Well, his dad came home from the hospital and continued to share in the reading of the many braille books. We were able to get him ‒ Christopher that is ‒ to go to sleep with the lights off by reading braille books in the dark; a feat not easily accomplished using ink-print books.
When Christopher was 2 we began to play cards and dice with him using brailled adapted games. Later we moved on to Monopoly and Candy Land. He learned about winning, losing, and the rules of the game. When Christopher was 4 years old, he learned to his delight that he could sometimes win more easily by disregarding the rules of the game. That's when we began teaching him that the end does not justify the means.
As Christopher entered Kindergarten we became a part of his classroom by reading out loud to him and his peers and answering all kinds of questions about what it is like to be blind. Children are refreshing. They ask the most amazing, honest, and direct questions. We continued going into his classroom until middle school, when Christopher said enough of that; not because we're blind, but because we're his parents.
Braille has been essential throughout our parenting for labeling medicines, labeling homework sheets, taking notes on his assignments and using braille to keep up with all the material that we receive because of the sports and recreational activities Christopher is involved in. Using braille in our parenting has served many practical purposes, helped us deal with the many responsibilities of parenting, and has given us so much joy and pleasure! We love parenting by the dots.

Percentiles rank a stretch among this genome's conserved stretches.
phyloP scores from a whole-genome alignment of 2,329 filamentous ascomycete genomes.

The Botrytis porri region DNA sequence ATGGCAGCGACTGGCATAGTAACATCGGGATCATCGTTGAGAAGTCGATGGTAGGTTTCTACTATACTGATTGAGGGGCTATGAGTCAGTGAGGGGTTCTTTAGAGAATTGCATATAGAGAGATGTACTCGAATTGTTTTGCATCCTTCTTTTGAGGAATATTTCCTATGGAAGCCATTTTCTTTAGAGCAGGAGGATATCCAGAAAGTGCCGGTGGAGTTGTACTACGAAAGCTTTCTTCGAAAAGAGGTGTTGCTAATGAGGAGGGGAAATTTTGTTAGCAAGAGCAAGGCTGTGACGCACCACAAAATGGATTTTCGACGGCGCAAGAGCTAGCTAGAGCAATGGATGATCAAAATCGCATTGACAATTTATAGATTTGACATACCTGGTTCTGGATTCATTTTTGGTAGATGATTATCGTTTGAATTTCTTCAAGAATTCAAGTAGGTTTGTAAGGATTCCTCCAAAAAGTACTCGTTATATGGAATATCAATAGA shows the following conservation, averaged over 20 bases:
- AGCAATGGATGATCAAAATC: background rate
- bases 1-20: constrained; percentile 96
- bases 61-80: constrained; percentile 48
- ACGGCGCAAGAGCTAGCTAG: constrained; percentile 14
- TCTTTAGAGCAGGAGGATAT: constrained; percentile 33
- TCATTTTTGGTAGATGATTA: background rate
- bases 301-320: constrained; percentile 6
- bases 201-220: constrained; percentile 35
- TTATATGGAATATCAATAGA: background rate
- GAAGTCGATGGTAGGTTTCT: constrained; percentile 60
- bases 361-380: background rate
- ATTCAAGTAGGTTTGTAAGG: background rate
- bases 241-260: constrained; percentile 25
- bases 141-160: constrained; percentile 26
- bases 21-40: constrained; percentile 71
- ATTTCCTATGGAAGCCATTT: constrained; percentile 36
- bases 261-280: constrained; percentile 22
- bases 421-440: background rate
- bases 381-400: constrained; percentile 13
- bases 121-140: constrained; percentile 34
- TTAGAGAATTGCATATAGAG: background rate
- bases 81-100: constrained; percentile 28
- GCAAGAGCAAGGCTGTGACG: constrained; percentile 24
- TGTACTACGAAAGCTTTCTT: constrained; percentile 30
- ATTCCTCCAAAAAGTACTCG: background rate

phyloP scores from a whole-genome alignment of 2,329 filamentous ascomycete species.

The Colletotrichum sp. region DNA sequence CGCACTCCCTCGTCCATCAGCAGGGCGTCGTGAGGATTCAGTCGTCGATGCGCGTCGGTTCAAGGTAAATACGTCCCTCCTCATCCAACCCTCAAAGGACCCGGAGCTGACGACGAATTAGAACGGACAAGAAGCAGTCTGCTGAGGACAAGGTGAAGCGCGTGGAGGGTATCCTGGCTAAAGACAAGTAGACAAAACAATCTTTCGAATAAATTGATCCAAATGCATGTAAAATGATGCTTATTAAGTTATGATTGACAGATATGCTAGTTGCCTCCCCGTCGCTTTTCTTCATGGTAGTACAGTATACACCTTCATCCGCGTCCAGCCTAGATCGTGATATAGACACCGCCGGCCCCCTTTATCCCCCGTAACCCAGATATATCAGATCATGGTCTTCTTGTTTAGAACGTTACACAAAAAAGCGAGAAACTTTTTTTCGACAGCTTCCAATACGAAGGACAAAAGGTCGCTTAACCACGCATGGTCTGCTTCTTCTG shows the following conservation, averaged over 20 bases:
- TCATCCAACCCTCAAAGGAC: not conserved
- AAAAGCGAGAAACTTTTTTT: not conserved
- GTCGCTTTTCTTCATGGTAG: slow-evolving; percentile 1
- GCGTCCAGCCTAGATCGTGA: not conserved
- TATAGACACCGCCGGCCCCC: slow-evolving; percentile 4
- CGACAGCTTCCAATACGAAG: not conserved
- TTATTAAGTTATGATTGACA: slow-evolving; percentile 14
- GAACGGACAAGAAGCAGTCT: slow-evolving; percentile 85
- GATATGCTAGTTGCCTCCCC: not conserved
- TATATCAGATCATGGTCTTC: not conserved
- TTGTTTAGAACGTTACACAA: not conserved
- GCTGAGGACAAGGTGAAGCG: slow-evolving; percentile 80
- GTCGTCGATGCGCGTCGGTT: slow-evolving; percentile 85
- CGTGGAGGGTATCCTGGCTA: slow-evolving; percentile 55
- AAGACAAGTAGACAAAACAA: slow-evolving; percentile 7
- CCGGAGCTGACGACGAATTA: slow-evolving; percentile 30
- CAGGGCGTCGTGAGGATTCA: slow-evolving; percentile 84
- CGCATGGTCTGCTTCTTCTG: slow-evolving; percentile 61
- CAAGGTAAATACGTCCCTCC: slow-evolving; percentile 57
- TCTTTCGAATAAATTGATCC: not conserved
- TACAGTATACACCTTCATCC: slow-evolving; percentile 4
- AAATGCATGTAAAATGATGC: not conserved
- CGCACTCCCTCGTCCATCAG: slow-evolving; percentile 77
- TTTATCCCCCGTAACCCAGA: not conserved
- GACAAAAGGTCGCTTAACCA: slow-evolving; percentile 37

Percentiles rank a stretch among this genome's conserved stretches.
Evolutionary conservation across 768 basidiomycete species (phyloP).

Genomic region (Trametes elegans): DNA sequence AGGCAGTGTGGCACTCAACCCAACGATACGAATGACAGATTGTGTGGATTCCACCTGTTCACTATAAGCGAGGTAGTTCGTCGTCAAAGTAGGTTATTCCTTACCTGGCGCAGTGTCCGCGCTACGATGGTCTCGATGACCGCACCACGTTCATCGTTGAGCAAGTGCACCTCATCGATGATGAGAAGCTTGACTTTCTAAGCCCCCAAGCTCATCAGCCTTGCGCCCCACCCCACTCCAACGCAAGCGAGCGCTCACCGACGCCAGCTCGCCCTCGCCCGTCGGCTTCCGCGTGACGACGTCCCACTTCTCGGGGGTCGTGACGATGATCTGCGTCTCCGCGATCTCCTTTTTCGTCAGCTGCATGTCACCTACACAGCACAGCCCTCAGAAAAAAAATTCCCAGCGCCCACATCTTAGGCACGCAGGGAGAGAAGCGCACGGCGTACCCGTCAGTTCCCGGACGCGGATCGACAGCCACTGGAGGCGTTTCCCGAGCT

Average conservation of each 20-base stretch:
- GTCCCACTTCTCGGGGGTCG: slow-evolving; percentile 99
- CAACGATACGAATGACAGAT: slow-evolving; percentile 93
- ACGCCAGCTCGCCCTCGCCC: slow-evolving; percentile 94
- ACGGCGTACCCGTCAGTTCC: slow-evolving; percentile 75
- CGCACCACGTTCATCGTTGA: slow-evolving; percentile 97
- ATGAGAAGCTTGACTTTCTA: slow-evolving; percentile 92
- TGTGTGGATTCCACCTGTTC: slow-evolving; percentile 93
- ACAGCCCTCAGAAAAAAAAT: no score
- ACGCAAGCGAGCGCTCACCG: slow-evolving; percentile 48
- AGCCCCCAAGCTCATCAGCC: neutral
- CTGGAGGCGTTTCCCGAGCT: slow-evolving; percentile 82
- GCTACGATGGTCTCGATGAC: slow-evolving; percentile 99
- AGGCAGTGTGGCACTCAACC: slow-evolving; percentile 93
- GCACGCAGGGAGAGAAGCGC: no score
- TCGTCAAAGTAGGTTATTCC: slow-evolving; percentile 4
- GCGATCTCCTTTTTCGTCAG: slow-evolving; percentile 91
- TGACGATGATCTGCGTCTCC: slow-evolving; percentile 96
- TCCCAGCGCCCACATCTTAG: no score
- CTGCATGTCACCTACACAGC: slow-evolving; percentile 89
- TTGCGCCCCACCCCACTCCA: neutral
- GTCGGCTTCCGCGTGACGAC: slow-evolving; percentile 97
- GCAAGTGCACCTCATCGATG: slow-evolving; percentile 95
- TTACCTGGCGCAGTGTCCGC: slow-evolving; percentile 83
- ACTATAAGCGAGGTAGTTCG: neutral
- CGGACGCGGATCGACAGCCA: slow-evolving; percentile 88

Cheryl Orgas, WisBrl Board Member, and
William Meeker, NFB Milwaukee Chapter President
Teacher Tips by Marilyn Harmon, TVI
Need a fun code to use with your
intermediate to advanced level braille students? How about Negative Braille? A
colleague taught this to me and my summer school students a few years ago, and
we still use it as our secret code when we see each other at various events.
It’s easy. In Negative Braille, you simply apply the unused dots in a letter or
contraction. For example, the H in my last name is represented by dots 1-2-5 in
regular braille. In Negative Braille, you substitute the missed dots 3-4-6, and
so Mrs. H becomes Mrs. Ing (the ing
contraction). Alex utilizes all of the dots except dot 1, so he becomes
2-3-4-5-6, or Mr. With. Mario becomes dots 2-5-6, or Mr. Period. Students have
fun writing notes in code to one another, while reinforcing the regular braille
letters and contractions. Try it
. . . accentuate the negative!
Wisconsin Braille meeting
All WisBrl meetings are open, and everyone is welcome. The next meeting will be on October 10, 10:00 a.m., at the Wisconsin Council of the Blind, 754 Williamson Street, Madison, Wisconsin.
The Braille Corner
The importance of properly prepared braille cannot be stressed enough. Poorly formatted material, badly worded transcriber’s notes, and lack of consistency slow the reader and lead to confusion and frustration, putting him or her at a disadvantage when in compitition with sighted peers.